But that’s not the world Richt and his conference peers operate in any more.  With a four-team playoff that doesn’t restrict the number of teams from a single conference, there’s more than one way to skin a national title cat now.  Enter scheduling debate.

Something that is making coaches jittery is the new College Football Playoff that starts this upcoming season. A 13-member selection committee chooses four teams to play for the national championship and eight other teams to play in the four non-playoff New Year’s Day bowls.

But unlike the BCS that used computers and polls to ultimately determine who played in the national championship game, the CFP is subjective. Coaches around the nation want to know what it will take for their teams to get in the final four.

“Coaches all over are interested in the criteria and I don’t blame them,” said CFP executive director Bill Hancock, who spoke to the SEC coaches Tuesday afternoon. “The core criteria is very much common sense – strength of schedule, head-to-head, common opponents.”

Notice what’s missing from that list of criteria?

Now the reality is that, barring an upset of ginormous proportions in the SECCG, the conference champ will make it into the national semi-finals.  But if you’re a coach or athletic director of a powerhouse, you also have to think seriously about plotting a narrow course that will make your program attractive enough for the selection committee to choose in the event you don’t win the conference championship.  In other words, for the first time, Mark Richt has to entertain the notion that he needs to factor a Plan B into the equation for achieving a shot at a national title.

That’s a subtle distinction at the moment, I’ll grant you.  Nobody knows how the process is going to play out and won’t until the first postseason pool is filled.  And that’s reflected in the SEC’s conservative approach to scheduling, skipping the ninth conference game in favor of a Big 5 opponent mandate.  Will that be the case down the road?  Who knows?  But because of the nature of the selection process, it will always be a factor in scheduling from now on.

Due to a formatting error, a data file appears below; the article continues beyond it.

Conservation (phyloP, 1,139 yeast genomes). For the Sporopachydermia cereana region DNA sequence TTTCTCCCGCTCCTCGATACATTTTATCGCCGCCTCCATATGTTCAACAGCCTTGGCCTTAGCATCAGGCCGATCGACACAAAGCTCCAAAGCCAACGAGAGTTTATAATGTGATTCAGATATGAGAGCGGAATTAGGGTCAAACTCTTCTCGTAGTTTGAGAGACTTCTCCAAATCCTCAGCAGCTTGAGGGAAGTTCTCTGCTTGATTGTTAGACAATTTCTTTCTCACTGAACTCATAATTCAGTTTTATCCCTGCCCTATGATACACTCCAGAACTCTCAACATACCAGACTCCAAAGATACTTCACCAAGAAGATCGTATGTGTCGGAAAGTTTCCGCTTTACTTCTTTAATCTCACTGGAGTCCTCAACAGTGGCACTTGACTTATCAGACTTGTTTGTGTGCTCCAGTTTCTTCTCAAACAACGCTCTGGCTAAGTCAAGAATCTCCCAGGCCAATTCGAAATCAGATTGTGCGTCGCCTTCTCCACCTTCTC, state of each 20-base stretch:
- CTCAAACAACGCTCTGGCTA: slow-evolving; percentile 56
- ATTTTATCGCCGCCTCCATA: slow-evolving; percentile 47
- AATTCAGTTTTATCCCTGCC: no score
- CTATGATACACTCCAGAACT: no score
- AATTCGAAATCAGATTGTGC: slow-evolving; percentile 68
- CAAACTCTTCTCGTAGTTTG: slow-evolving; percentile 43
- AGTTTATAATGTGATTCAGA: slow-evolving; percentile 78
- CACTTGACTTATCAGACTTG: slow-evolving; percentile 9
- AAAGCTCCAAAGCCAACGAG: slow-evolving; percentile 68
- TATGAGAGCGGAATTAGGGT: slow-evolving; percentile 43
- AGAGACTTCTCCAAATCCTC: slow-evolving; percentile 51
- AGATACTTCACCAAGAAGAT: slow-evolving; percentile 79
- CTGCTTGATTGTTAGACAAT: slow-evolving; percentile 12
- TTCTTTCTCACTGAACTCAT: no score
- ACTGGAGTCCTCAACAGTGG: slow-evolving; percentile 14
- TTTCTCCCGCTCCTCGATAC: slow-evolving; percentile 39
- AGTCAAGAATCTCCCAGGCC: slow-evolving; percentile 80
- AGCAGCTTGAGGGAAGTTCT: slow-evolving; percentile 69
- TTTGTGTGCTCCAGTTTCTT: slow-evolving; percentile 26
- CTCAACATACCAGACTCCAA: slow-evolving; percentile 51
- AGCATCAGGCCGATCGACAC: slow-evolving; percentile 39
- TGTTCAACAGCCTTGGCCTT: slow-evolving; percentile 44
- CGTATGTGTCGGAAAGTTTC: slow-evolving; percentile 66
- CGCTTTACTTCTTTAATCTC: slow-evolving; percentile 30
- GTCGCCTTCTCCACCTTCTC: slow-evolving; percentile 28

It’s impossible to ignore the fact that winning the conference isn’t the be all, end all goal anymore for that national title chance.  And it’ll never be again as long as subjective criteria are used to pick the national semi-finalists.  If you’re asking me to point to something about the new playoffs that affects the regular season, there you go.

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Filed under BCS/Playoffs, SEC Football

Wednesday morning buffet

Lots of specials from Destin today…

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Filed under BCS/Playoffs, Because Nothing Sucks Like A Big Orange, Georgia Football, It's Just Bidness, Look For The Union Label, Recruiting, SEC Football, The NCAA

The surest sign of bracket creep

Ladies and gentlemen, how do you know when Bill Hancock is talking out of his ass?

Why, when his lips are moving.

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Filed under BCS/Playoffs

Greasing the postseason skids

Obviously, it’s not getting the attention that the new playoffs are, but there’s another change being ushered in with the demise of the BCS that has the potential to be even more significant over the long haul.  The bowl system as it is today is being dismantled.

The 13-member selection committee will not only provide the final Top 25 rankings, but will determine which teams go to which New Year’s Six bowls that do not have conference tie-ins. In other words, you’ll see fewer bowl reps on campus wearing tacky blazers because they have no control over who comes to their bowl. That’s right: no control over what team plays in their bowl. Nada.

The selection committee will determine who plays where. Another big change: Bowls can no longer skip teams in the rankings to pick a lower-ranked team that travels better.  [Emphasis added.] The bowl teams will be selected based on the highest-available ranked team.

Right there is your admission that the power conferences have made the call that the future of college football is in broadcast revenue.  The bowls will have to live with that.  In fact, with the conferences negotiating lower ticket purchase guarantees, the TV money is going to be their key to survival.

But not as independent entities.  Because the other thing being established here is the principle that bowls outside the current semi-final arrangement are being reorganized around a pure seeding arrangement.  That makes things smoother when they’re preempted in the name of an expanded playoff.

The conferences have discovered how much leverage they wield.  Bowls as we know them are the dinosaurs of college football.